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#21
Some negative feedback....before eBay removes it!
#22
No laws being broken unfortunately. No stupidity tests mandated for buyers, either. The category clearly states "all other collectibles" or whatever jargon their Legal Dept. advised to circumvent charges of aiding & abetting criminality
#23
Now large numbers of really badly faked "cuneiform" tablets.
Can anyone really believe these????
Admin
#24
Happy, satisfied cudstomers continue to spend a lot of money on Mr Mir's badly made fakes.
(Many of his fakes are however quite well made)
Jerry
#25
TOP TEN antiquiti / Re: antiquiti aca mikes-artefa...
Last post by gaius asinius - February 25, 2024, 04:24:20 PM
Five more bits of phony baloney from the ever industrious fabricators at ANTIQUES AND ARTEFACTS UK. Note that in 2nd row Mr. Thai Shyster remains in the game with his latest hilarious Harappan flowerpot.
#26
TOP TEN antiquiti / Re: antiquiti aca mikes-artefa...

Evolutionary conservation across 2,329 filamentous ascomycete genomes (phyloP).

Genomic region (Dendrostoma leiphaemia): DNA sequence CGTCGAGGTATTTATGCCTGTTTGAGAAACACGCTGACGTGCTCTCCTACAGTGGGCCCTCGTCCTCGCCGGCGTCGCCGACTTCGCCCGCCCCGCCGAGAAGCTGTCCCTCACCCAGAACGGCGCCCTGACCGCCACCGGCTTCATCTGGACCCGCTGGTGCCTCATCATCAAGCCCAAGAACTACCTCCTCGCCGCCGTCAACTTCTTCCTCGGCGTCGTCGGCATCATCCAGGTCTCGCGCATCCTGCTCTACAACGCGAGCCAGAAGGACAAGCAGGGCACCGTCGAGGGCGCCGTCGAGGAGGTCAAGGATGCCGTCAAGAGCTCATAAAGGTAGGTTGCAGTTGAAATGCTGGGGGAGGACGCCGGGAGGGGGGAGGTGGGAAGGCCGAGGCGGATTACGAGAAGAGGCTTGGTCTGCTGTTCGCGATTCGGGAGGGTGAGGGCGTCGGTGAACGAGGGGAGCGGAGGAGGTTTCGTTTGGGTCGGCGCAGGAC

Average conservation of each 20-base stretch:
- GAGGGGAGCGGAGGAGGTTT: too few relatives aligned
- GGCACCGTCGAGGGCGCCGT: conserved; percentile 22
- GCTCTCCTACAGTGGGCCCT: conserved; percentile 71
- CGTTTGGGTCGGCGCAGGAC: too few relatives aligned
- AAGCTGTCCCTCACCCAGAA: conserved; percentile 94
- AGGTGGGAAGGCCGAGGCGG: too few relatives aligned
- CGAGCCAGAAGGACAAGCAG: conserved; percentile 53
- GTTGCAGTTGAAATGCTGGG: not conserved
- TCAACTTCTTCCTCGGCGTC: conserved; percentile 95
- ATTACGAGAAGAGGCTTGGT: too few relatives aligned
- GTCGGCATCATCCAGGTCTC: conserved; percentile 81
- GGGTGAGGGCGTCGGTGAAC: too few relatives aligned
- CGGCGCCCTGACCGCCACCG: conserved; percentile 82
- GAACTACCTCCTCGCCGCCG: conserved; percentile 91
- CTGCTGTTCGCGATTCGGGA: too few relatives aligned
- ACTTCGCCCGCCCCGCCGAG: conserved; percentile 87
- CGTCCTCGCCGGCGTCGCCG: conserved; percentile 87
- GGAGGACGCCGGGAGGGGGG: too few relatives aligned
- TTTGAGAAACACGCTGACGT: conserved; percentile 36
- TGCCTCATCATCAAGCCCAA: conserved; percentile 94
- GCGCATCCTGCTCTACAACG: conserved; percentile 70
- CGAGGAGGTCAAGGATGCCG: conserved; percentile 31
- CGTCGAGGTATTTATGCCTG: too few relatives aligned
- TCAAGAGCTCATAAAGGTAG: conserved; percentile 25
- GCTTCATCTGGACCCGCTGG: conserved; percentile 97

Last post by Archaic - February 24, 2024, 06:36:09 PM
Do let us klnow what you do and the result.
Hope he takes these things back and refunds you.

Admin.
#27
TOP TEN antiquiti / Re: antiquiti aca mikes-artefa...
Last post by Spotfake - February 23, 2024, 06:11:41 PM
Thank you everyone for your information.
#28
TOP TEN hands_of _history / Re: egdirdlewendy
Last post by Jerry F - February 23, 2024, 03:12:00 PM
It's amazing how gullible people are!
All these sold as ancient Minoan!


ANCIENT MINOAN INTACT POTTERY AMPHORA VESSEL  - 3000bce


Height: 11 cm

Weight: 178 grams


Please note you are bidding on 1 amphora only. the picture shows different angles of the same vessel


Dating From Around 2000 - 2600 BC.This Item has Come from a Private 1970s Collection. This auction is for one vessel only.
#29
Wonder where the birdie came from?
Search on google images and hey presto, this pair appear side by side! :o)
#30
Here is another  fake thing from Mr Mir which is badly copied from a well known original in the British Museum


http://tinyurl.com/2hx5mxvh


https://www.worldhistory.org/image/7281/decapitated-heads-of-assyrian-enemies/

Alabaster bas-relief showing Assyrian soldiers holding the decapitated heads of their defeated enemy before Assyrian musicians. Neo-Assyrian Period, 865-860 BCE. Detail of Panel 6 (top), Room B, the North-Palace Palace, Nimrud, modern-day Iraq. (The British Museum, London)

Kelly